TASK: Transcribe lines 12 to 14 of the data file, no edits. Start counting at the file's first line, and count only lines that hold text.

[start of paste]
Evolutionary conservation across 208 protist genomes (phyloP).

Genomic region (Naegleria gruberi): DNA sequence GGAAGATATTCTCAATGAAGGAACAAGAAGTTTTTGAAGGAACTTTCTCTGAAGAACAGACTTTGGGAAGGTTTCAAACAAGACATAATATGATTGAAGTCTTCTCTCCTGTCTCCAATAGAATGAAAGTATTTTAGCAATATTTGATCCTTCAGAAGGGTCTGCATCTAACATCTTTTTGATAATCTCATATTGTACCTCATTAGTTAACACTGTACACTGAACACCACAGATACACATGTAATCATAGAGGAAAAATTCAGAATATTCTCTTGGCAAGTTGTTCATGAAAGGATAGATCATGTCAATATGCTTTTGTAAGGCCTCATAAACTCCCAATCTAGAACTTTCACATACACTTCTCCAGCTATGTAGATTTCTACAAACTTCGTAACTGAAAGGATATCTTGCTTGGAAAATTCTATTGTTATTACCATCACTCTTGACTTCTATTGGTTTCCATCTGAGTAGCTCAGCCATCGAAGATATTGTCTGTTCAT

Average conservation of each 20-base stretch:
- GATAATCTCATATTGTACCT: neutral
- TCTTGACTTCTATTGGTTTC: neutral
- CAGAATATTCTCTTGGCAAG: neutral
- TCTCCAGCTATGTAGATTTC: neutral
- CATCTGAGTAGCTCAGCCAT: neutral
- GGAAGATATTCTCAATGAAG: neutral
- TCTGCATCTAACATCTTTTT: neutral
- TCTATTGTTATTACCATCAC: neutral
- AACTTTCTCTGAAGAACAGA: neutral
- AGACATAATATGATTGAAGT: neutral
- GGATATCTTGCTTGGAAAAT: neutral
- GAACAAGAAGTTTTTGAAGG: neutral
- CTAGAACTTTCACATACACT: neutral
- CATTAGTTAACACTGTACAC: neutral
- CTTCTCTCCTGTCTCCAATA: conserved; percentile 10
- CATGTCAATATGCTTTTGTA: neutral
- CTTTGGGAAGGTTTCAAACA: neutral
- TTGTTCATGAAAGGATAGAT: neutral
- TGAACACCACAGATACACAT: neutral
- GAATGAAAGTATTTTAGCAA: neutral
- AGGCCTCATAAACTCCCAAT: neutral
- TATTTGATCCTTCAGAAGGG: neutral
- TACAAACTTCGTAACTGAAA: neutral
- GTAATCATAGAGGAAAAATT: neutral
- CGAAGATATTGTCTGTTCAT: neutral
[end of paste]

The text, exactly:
- AACTTTCTCTGAAGAACAGA: neutral
- AGACATAATATGATTGAAGT: neutral
- GGATATCTTGCTTGGAAAAT: neutral